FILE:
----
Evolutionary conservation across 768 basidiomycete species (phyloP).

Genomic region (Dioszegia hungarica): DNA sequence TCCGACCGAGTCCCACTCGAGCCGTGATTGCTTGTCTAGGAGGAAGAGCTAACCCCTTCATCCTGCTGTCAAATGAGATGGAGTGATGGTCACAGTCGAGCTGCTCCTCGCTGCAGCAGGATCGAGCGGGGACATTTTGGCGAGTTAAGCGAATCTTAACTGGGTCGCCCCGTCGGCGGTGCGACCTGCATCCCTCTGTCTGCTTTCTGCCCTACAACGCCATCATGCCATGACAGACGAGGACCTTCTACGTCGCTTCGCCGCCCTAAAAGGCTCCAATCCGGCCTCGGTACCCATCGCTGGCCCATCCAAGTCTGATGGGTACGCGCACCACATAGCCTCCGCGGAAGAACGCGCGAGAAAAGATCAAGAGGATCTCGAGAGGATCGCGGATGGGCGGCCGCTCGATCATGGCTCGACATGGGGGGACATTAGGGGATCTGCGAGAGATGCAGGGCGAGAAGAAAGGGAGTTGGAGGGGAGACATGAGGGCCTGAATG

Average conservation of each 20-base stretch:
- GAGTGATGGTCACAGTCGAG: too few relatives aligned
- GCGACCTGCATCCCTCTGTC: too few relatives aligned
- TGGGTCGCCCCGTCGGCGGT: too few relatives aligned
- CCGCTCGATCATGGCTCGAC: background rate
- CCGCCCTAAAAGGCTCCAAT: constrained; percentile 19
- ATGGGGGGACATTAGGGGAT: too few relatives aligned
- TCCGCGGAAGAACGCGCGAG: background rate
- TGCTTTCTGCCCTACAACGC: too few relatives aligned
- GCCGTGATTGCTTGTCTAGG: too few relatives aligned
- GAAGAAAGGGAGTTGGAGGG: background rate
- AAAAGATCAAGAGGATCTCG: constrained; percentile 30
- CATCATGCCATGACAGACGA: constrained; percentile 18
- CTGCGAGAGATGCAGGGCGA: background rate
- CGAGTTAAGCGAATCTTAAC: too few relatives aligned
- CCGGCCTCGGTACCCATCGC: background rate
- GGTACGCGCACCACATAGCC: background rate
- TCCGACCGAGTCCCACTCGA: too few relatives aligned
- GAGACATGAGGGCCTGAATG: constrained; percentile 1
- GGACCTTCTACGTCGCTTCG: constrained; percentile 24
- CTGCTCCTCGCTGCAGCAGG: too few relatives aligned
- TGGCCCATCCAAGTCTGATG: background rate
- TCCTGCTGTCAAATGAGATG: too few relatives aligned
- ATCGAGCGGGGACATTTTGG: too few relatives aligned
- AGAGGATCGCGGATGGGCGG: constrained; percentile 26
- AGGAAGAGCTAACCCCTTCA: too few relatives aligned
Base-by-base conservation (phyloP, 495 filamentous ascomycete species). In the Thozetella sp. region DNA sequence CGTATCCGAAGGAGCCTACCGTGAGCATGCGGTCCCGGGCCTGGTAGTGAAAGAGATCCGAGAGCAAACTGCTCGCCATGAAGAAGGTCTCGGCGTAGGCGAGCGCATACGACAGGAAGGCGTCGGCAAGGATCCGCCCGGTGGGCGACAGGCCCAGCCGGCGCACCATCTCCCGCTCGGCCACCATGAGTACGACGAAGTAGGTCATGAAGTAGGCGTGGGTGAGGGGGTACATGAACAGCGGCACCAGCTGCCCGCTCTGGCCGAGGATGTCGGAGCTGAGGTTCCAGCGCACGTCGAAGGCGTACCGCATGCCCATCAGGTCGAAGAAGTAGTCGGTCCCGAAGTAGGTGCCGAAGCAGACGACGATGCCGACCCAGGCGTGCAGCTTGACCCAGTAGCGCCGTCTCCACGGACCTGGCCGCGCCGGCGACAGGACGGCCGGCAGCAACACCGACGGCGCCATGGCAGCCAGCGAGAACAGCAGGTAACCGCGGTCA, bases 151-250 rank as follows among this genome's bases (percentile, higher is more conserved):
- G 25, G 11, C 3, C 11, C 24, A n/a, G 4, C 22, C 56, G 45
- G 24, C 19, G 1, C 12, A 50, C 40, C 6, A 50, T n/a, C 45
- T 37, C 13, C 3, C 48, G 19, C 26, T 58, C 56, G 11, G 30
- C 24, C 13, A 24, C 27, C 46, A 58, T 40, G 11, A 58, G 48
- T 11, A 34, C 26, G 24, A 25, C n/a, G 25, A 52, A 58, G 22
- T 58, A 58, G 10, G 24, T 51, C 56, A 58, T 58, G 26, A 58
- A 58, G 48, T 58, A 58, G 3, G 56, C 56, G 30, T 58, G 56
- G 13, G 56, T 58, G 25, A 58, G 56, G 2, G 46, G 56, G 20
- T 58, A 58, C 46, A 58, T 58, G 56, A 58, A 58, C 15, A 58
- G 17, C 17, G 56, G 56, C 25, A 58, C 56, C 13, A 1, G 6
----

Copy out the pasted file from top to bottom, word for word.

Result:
Evolutionary conservation across 768 basidiomycete species (phyloP).

Genomic region (Dioszegia hungarica): DNA sequence TCCGACCGAGTCCCACTCGAGCCGTGATTGCTTGTCTAGGAGGAAGAGCTAACCCCTTCATCCTGCTGTCAAATGAGATGGAGTGATGGTCACAGTCGAGCTGCTCCTCGCTGCAGCAGGATCGAGCGGGGACATTTTGGCGAGTTAAGCGAATCTTAACTGGGTCGCCCCGTCGGCGGTGCGACCTGCATCCCTCTGTCTGCTTTCTGCCCTACAACGCCATCATGCCATGACAGACGAGGACCTTCTACGTCGCTTCGCCGCCCTAAAAGGCTCCAATCCGGCCTCGGTACCCATCGCTGGCCCATCCAAGTCTGATGGGTACGCGCACCACATAGCCTCCGCGGAAGAACGCGCGAGAAAAGATCAAGAGGATCTCGAGAGGATCGCGGATGGGCGGCCGCTCGATCATGGCTCGACATGGGGGGACATTAGGGGATCTGCGAGAGATGCAGGGCGAGAAGAAAGGGAGTTGGAGGGGAGACATGAGGGCCTGAATG

Average conservation of each 20-base stretch:
- GAGTGATGGTCACAGTCGAG: too few relatives aligned
- GCGACCTGCATCCCTCTGTC: too few relatives aligned
- TGGGTCGCCCCGTCGGCGGT: too few relatives aligned
- CCGCTCGATCATGGCTCGAC: background rate
- CCGCCCTAAAAGGCTCCAAT: constrained; percentile 19
- ATGGGGGGACATTAGGGGAT: too few relatives aligned
- TCCGCGGAAGAACGCGCGAG: background rate
- TGCTTTCTGCCCTACAACGC: too few relatives aligned
- GCCGTGATTGCTTGTCTAGG: too few relatives aligned
- GAAGAAAGGGAGTTGGAGGG: background rate
- AAAAGATCAAGAGGATCTCG: constrained; percentile 30
- CATCATGCCATGACAGACGA: constrained; percentile 18
- CTGCGAGAGATGCAGGGCGA: background rate
- CGAGTTAAGCGAATCTTAAC: too few relatives aligned
- CCGGCCTCGGTACCCATCGC: background rate
- GGTACGCGCACCACATAGCC: background rate
- TCCGACCGAGTCCCACTCGA: too few relatives aligned
- GAGACATGAGGGCCTGAATG: constrained; percentile 1
- GGACCTTCTACGTCGCTTCG: constrained; percentile 24
- CTGCTCCTCGCTGCAGCAGG: too few relatives aligned
- TGGCCCATCCAAGTCTGATG: background rate
- TCCTGCTGTCAAATGAGATG: too few relatives aligned
- ATCGAGCGGGGACATTTTGG: too few relatives aligned
- AGAGGATCGCGGATGGGCGG: constrained; percentile 26
- AGGAAGAGCTAACCCCTTCA: too few relatives aligned
Base-by-base conservation (phyloP, 495 filamentous ascomycete species). In the Thozetella sp. region DNA sequence CGTATCCGAAGGAGCCTACCGTGAGCATGCGGTCCCGGGCCTGGTAGTGAAAGAGATCCGAGAGCAAACTGCTCGCCATGAAGAAGGTCTCGGCGTAGGCGAGCGCATACGACAGGAAGGCGTCGGCAAGGATCCGCCCGGTGGGCGACAGGCCCAGCCGGCGCACCATCTCCCGCTCGGCCACCATGAGTACGACGAAGTAGGTCATGAAGTAGGCGTGGGTGAGGGGGTACATGAACAGCGGCACCAGCTGCCCGCTCTGGCCGAGGATGTCGGAGCTGAGGTTCCAGCGCACGTCGAAGGCGTACCGCATGCCCATCAGGTCGAAGAAGTAGTCGGTCCCGAAGTAGGTGCCGAAGCAGACGACGATGCCGACCCAGGCGTGCAGCTTGACCCAGTAGCGCCGTCTCCACGGACCTGGCCGCGCCGGCGACAGGACGGCCGGCAGCAACACCGACGGCGCCATGGCAGCCAGCGAGAACAGCAGGTAACCGCGGTCA, bases 151-250 rank as follows among this genome's bases (percentile, higher is more conserved):
- G 25, G 11, C 3, C 11, C 24, A n/a, G 4, C 22, C 56, G 45
- G 24, C 19, G 1, C 12, A 50, C 40, C 6, A 50, T n/a, C 45
- T 37, C 13, C 3, C 48, G 19, C 26, T 58, C 56, G 11, G 30
- C 24, C 13, A 24, C 27, C 46, A 58, T 40, G 11, A 58, G 48
- T 11, A 34, C 26, G 24, A 25, C n/a, G 25, A 52, A 58, G 22
- T 58, A 58, G 10, G 24, T 51, C 56, A 58, T 58, G 26, A 58
- A 58, G 48, T 58, A 58, G 3, G 56, C 56, G 30, T 58, G 56
- G 13, G 56, T 58, G 25, A 58, G 56, G 2, G 46, G 56, G 20
- T 58, A 58, C 46, A 58, T 58, G 56, A 58, A 58, C 15, A 58
- G 17, C 17, G 56, G 56, C 25, A 58, C 56, C 13, A 1, G 6